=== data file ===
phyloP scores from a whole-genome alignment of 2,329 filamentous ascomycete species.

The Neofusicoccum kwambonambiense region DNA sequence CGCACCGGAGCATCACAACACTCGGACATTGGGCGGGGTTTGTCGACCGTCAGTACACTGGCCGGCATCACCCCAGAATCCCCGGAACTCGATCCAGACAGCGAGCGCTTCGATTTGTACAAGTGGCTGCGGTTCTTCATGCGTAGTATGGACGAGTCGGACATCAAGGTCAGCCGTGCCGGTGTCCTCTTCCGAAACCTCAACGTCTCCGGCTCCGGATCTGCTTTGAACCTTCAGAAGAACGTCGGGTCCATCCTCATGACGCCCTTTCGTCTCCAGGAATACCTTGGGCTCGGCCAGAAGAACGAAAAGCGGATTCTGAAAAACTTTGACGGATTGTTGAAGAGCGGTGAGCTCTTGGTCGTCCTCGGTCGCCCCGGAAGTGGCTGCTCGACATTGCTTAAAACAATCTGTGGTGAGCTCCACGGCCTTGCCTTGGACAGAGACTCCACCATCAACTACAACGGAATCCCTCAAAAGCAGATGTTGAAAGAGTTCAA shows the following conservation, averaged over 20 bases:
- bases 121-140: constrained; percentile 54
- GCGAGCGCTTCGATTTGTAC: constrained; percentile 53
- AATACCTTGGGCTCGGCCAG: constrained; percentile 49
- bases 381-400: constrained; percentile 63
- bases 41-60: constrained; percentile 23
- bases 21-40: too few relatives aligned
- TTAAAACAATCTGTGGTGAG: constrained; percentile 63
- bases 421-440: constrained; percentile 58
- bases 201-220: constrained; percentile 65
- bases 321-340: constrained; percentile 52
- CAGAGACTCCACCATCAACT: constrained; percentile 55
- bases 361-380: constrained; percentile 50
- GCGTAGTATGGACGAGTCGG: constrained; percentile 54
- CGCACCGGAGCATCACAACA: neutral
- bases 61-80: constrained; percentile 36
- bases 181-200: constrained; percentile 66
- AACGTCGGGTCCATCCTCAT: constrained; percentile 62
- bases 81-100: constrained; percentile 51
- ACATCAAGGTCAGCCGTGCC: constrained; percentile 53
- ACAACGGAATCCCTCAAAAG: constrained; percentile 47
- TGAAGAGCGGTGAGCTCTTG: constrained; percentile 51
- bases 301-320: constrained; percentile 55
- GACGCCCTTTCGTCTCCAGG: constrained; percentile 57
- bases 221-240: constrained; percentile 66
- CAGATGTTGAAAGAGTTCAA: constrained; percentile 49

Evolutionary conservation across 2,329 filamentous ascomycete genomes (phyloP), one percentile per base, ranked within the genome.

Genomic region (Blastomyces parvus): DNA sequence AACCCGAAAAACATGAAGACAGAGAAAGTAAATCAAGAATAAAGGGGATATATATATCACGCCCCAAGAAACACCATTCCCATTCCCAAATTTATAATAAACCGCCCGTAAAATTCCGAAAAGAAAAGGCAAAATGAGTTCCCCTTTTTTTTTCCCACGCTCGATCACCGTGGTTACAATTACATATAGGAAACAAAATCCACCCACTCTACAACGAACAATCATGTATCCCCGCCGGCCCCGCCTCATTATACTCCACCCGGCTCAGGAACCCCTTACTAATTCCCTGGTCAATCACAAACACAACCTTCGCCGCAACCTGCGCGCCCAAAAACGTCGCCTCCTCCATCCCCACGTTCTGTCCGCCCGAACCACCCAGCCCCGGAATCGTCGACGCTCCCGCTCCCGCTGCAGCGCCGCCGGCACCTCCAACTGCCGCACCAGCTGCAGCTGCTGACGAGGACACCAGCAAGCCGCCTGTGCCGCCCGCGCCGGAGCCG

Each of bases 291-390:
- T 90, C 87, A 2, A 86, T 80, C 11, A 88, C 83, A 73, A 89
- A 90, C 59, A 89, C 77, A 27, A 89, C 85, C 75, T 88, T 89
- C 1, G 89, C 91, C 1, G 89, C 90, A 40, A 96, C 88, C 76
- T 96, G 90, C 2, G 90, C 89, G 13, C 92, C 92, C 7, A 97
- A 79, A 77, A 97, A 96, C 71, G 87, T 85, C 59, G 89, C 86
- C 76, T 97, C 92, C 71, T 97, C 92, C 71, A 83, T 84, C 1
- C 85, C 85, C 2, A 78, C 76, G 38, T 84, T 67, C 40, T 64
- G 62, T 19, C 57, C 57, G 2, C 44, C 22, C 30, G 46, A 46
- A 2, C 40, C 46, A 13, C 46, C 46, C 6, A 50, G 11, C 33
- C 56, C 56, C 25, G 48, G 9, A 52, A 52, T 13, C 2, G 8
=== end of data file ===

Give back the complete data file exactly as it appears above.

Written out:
phyloP scores from a whole-genome alignment of 2,329 filamentous ascomycete species.

The Neofusicoccum kwambonambiense region DNA sequence CGCACCGGAGCATCACAACACTCGGACATTGGGCGGGGTTTGTCGACCGTCAGTACACTGGCCGGCATCACCCCAGAATCCCCGGAACTCGATCCAGACAGCGAGCGCTTCGATTTGTACAAGTGGCTGCGGTTCTTCATGCGTAGTATGGACGAGTCGGACATCAAGGTCAGCCGTGCCGGTGTCCTCTTCCGAAACCTCAACGTCTCCGGCTCCGGATCTGCTTTGAACCTTCAGAAGAACGTCGGGTCCATCCTCATGACGCCCTTTCGTCTCCAGGAATACCTTGGGCTCGGCCAGAAGAACGAAAAGCGGATTCTGAAAAACTTTGACGGATTGTTGAAGAGCGGTGAGCTCTTGGTCGTCCTCGGTCGCCCCGGAAGTGGCTGCTCGACATTGCTTAAAACAATCTGTGGTGAGCTCCACGGCCTTGCCTTGGACAGAGACTCCACCATCAACTACAACGGAATCCCTCAAAAGCAGATGTTGAAAGAGTTCAA shows the following conservation, averaged over 20 bases:
- bases 121-140: constrained; percentile 54
- GCGAGCGCTTCGATTTGTAC: constrained; percentile 53
- AATACCTTGGGCTCGGCCAG: constrained; percentile 49
- bases 381-400: constrained; percentile 63
- bases 41-60: constrained; percentile 23
- bases 21-40: too few relatives aligned
- TTAAAACAATCTGTGGTGAG: constrained; percentile 63
- bases 421-440: constrained; percentile 58
- bases 201-220: constrained; percentile 65
- bases 321-340: constrained; percentile 52
- CAGAGACTCCACCATCAACT: constrained; percentile 55
- bases 361-380: constrained; percentile 50
- GCGTAGTATGGACGAGTCGG: constrained; percentile 54
- CGCACCGGAGCATCACAACA: neutral
- bases 61-80: constrained; percentile 36
- bases 181-200: constrained; percentile 66
- AACGTCGGGTCCATCCTCAT: constrained; percentile 62
- bases 81-100: constrained; percentile 51
- ACATCAAGGTCAGCCGTGCC: constrained; percentile 53
- ACAACGGAATCCCTCAAAAG: constrained; percentile 47
- TGAAGAGCGGTGAGCTCTTG: constrained; percentile 51
- bases 301-320: constrained; percentile 55
- GACGCCCTTTCGTCTCCAGG: constrained; percentile 57
- bases 221-240: constrained; percentile 66
- CAGATGTTGAAAGAGTTCAA: constrained; percentile 49

Evolutionary conservation across 2,329 filamentous ascomycete genomes (phyloP), one percentile per base, ranked within the genome.

Genomic region (Blastomyces parvus): DNA sequence AACCCGAAAAACATGAAGACAGAGAAAGTAAATCAAGAATAAAGGGGATATATATATCACGCCCCAAGAAACACCATTCCCATTCCCAAATTTATAATAAACCGCCCGTAAAATTCCGAAAAGAAAAGGCAAAATGAGTTCCCCTTTTTTTTTCCCACGCTCGATCACCGTGGTTACAATTACATATAGGAAACAAAATCCACCCACTCTACAACGAACAATCATGTATCCCCGCCGGCCCCGCCTCATTATACTCCACCCGGCTCAGGAACCCCTTACTAATTCCCTGGTCAATCACAAACACAACCTTCGCCGCAACCTGCGCGCCCAAAAACGTCGCCTCCTCCATCCCCACGTTCTGTCCGCCCGAACCACCCAGCCCCGGAATCGTCGACGCTCCCGCTCCCGCTGCAGCGCCGCCGGCACCTCCAACTGCCGCACCAGCTGCAGCTGCTGACGAGGACACCAGCAAGCCGCCTGTGCCGCCCGCGCCGGAGCCG

Each of bases 291-390:
- T 90, C 87, A 2, A 86, T 80, C 11, A 88, C 83, A 73, A 89
- A 90, C 59, A 89, C 77, A 27, A 89, C 85, C 75, T 88, T 89
- C 1, G 89, C 91, C 1, G 89, C 90, A 40, A 96, C 88, C 76
- T 96, G 90, C 2, G 90, C 89, G 13, C 92, C 92, C 7, A 97
- A 79, A 77, A 97, A 96, C 71, G 87, T 85, C 59, G 89, C 86
- C 76, T 97, C 92, C 71, T 97, C 92, C 71, A 83, T 84, C 1
- C 85, C 85, C 2, A 78, C 76, G 38, T 84, T 67, C 40, T 64
- G 62, T 19, C 57, C 57, G 2, C 44, C 22, C 30, G 46, A 46
- A 2, C 40, C 46, A 13, C 46, C 46, C 6, A 50, G 11, C 33
- C 56, C 56, C 25, G 48, G 9, A 52, A 52, T 13, C 2, G 8